[__1__] [__2__] [__3__] [_____4_____] [__5__] [_6]
[C0 0A] [01 00] [08 00] [10 00 00 00] [c8 00] [01]
1. HEADER - FBAirlinkOpcodeStartAirlink
2. ?
3. Version number from iOS app ?
4. ?
5. ?
6. ?

Use: Sent to the device to start Airlink handshake

Dump:

[__1__] [_2] 
[C0 10] [XX]
1. HEADER - FBAirlinkOpcodeDump
2. dump type, either "03" for micro dump or "0D" for mega dump

Use: Retrieving data from a device

User Activity:

[__1__] [____2___] 
[C0 12] [XX XX XX]
1. HEADER - FBAirlinkOpcodeUserActivity
2. code hints at length of 5 bytes total

Use: 

Echo:

[__1__] [____2___] 
[C0 13] [XX XX XX]
1. HEADER - FBAirlinkOpcodeEcho
2. code hints at length of 5 bytes total

Use: 

Initiate Airlink:

[__1__] [_2] [_3] [_4] [________5________]
[C0 14] [0C] [XX] [XX] [XX XX XX XX XX XX]
1. HEADER - FBAirlinkOpcodeInitAirlink
2. total length of packet
3. Airlink version - major
4. Airlink version - minor
5. MAC address

Use: Get device info and initiate an authentication handshake

Transfer to Host - Single Block Response: (incomplete)

[__1__] 
[C0 40]
1. HEADER - FBAirlinkOpcodeXFR2HOSTSingleBlockResponse

Use: 

Transfer to Host - Stream Starting:

[__1__]  [_2]
[C0 41] [XX]
1. HEADER - FBAirlinkOpcodeXFR2HOSTStreamStarting
2. dump type

Use: Signal the start of streaming data from the device

Transfer to Host - Stream Finished:

[__1__] [_2] [__3__] [_____4_____]
[C0 42] [XX] [XX XX] [XX XX XX XX]
1. HEADER - FBAirlinkOpcodeXFR2HOSTStreamFinished
2. dump type
3. unknown
4. data length

Use: Signal the end of streaming data from the device

Auth Start:

[__1__] [_____2_____] [_____3_____] 
[C0 50] [XX XX XX XX] [XX XX XX XX]
1. HEADER - FBAirlinkOpcodeClientAuthStart
2. random number
3. nonce

Use: Starts the authentication handshake, sent to device

Auth Challenge:

[__1__] [___________2___________] [_____3_____]
[C0 51] [XX XX XX XX XX XX XX XX] [XX XX XX XX]
1. HEADER - FBAirlinkOpcodeClientAuthChallenge
2. authentication challenge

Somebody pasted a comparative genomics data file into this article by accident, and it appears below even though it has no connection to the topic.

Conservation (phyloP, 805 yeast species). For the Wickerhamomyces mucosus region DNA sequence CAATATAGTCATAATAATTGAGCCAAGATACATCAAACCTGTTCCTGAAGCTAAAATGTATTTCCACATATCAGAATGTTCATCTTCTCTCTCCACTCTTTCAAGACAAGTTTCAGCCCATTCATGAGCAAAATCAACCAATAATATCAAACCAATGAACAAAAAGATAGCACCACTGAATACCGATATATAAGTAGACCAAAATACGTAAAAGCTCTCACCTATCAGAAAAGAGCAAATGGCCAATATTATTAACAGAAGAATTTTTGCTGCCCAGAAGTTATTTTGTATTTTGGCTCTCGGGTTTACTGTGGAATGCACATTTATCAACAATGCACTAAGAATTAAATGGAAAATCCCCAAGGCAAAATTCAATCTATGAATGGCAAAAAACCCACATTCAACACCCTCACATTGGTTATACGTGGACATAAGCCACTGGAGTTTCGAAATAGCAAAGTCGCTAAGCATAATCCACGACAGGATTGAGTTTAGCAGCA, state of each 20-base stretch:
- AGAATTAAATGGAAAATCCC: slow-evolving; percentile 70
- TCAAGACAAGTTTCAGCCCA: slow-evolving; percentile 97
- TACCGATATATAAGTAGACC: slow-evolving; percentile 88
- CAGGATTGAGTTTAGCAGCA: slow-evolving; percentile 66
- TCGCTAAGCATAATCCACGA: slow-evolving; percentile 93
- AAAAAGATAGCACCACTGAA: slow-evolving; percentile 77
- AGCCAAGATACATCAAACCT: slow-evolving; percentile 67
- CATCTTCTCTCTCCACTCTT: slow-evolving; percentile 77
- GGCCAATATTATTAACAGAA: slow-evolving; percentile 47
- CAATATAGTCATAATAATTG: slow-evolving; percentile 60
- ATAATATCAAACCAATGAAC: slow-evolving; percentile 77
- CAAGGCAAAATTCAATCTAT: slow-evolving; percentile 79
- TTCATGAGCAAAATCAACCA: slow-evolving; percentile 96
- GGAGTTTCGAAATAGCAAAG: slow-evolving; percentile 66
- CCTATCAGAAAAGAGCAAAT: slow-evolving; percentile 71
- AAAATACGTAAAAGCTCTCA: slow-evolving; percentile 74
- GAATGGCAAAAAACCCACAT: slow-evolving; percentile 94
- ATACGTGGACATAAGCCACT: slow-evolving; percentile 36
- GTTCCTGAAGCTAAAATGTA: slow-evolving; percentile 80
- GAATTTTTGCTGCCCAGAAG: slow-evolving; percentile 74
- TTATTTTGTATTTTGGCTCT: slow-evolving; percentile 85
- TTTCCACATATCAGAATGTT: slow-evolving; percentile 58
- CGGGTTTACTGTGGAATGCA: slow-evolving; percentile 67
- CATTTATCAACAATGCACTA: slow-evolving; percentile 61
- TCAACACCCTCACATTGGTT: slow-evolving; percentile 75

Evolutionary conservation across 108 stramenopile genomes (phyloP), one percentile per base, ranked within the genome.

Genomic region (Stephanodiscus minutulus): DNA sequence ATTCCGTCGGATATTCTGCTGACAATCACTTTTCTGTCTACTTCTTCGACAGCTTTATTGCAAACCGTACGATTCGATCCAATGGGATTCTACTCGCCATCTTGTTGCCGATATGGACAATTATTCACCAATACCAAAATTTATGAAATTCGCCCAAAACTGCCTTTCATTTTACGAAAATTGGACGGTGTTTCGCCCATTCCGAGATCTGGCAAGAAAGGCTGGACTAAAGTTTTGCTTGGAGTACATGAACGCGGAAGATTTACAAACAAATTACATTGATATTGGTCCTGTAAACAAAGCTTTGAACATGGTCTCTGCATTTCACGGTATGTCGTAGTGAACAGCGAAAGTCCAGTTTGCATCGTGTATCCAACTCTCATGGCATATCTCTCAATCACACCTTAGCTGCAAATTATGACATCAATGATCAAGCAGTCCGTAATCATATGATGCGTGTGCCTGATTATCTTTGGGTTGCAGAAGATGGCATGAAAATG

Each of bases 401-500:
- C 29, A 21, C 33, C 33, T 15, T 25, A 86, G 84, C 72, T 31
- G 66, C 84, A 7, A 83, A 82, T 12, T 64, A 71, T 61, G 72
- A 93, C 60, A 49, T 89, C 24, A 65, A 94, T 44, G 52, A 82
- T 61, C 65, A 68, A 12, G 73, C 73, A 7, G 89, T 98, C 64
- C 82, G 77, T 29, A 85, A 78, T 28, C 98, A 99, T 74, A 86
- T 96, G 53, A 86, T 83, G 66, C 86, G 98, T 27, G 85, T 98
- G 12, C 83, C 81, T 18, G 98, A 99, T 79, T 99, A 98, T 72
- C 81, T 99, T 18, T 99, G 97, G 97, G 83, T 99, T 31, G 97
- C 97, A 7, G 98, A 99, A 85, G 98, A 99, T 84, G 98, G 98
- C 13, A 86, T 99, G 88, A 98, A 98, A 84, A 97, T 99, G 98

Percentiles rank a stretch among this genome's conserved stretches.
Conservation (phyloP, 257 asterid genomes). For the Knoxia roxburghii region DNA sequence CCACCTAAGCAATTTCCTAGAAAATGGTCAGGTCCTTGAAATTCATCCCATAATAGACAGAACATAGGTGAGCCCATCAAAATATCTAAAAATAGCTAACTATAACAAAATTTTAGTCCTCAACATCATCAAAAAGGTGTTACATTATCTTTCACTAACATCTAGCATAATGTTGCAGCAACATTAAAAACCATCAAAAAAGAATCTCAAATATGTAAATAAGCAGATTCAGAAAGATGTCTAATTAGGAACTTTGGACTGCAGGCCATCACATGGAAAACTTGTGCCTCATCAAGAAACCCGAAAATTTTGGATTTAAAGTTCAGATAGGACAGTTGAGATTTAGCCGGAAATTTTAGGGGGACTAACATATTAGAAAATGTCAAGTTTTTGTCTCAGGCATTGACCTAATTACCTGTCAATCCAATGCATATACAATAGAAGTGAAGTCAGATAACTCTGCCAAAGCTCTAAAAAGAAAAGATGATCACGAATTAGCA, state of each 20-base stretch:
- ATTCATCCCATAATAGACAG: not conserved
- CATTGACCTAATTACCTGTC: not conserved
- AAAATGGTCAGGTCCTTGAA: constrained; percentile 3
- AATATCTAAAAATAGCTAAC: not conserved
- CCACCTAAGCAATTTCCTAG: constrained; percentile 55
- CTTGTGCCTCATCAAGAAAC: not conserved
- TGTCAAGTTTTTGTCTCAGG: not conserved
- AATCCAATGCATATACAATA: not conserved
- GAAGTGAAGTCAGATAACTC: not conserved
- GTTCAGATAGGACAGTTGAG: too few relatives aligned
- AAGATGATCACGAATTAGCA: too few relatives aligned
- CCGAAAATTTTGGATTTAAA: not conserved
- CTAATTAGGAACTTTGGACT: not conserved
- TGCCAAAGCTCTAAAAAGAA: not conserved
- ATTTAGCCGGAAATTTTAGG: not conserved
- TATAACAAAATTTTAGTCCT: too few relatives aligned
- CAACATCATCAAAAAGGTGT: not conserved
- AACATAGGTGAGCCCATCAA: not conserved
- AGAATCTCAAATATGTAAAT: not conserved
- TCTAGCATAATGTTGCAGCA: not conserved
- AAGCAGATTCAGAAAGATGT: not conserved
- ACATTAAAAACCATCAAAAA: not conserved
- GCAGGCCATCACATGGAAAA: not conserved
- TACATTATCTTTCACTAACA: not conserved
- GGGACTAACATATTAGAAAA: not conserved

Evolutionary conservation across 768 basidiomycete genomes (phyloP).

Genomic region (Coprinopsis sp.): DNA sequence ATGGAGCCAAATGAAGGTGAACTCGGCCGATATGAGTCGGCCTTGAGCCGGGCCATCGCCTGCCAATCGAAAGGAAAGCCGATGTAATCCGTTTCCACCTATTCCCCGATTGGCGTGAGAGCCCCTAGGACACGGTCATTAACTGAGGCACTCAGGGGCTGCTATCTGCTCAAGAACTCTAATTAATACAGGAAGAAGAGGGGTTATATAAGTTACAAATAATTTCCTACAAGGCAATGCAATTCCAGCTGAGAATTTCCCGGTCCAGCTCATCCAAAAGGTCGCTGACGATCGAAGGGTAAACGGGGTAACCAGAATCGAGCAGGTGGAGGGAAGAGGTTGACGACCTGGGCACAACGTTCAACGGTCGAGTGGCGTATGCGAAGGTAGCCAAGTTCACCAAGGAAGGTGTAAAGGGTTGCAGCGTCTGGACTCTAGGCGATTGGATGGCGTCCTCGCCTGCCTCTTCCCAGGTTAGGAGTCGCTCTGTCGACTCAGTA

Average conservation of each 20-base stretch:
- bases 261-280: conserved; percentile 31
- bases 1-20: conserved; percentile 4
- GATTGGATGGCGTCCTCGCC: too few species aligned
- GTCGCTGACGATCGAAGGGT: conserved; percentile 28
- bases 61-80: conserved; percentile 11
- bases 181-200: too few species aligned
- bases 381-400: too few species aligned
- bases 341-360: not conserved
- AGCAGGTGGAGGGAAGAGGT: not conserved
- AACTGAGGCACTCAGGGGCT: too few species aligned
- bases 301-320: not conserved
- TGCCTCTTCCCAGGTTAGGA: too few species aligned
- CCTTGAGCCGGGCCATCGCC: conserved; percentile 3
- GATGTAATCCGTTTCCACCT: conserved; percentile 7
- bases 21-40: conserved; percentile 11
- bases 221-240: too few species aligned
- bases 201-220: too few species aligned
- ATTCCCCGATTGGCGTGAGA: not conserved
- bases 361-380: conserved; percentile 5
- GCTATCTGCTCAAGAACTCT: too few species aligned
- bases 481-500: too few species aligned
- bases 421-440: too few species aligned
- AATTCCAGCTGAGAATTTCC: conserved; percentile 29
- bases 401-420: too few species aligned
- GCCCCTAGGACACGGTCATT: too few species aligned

3. challenge number (this increments each time a challenge is made)

Use: response to Auth Start, this is sent from the device

Auth Challenge Response: (incomplete)

[__1__] 
[C0 52]
1. HEADER - FBAirlinkOpcodeClientAuthChallengeResponse

Use: This should authenticate the handshake, this is sent to the device

####Encryption Based on some preliminary analysis of the fitbit mobile app, they seem to be using LibTomCrypt for encryption on transmission of data over bluetooth. Based on the disassembled code from the Fitbit mobile app, both AES and XTEA encryption are used depending on what type of device.

Based on how the disassembled code, I believe a key is generated when pairing and this is used to decrypt data on the device (based on MAC address of the dongle?).

####Data Dumps There are two types of “dumps” that are able to be requested from the fitbit dongle:

  1. Micro
  2. Mega

Presumably, “Micro” dumps are for small intervals of times, and “Mega” dumps are for transferring data from a larger time interval. To retrieve the data from the device, send an Airlink Dump Opcode packet that describes the type of dump desired. Then the device will respond with a XFR2HOSTStreamStarting packet tagged with the dump type. The fitbit dongle then seems to transmit multiple packets before concluding the transmission with a XFR2HOSTStreamFinished packet describing the data just transmitted.

Micro Dump Sample:

30 02 00 00 01 00 E2 19   00 00 72 7A 2C 2B 28 05   0....... ..rz....
F2 E0 18 02 0F 3B E3 6B   02 8E 3F F5 8B 8D B9 7A   .......k .......z
F1 CB 58 0F 17 2E BE EC   4D B5 E9 59 62 78 56 64   ..X..... M..YbxVd
37 FB FA 79 2B 22 90 2B   F6 F0 E0 DE DD E6 2F 2F   7..y.... ........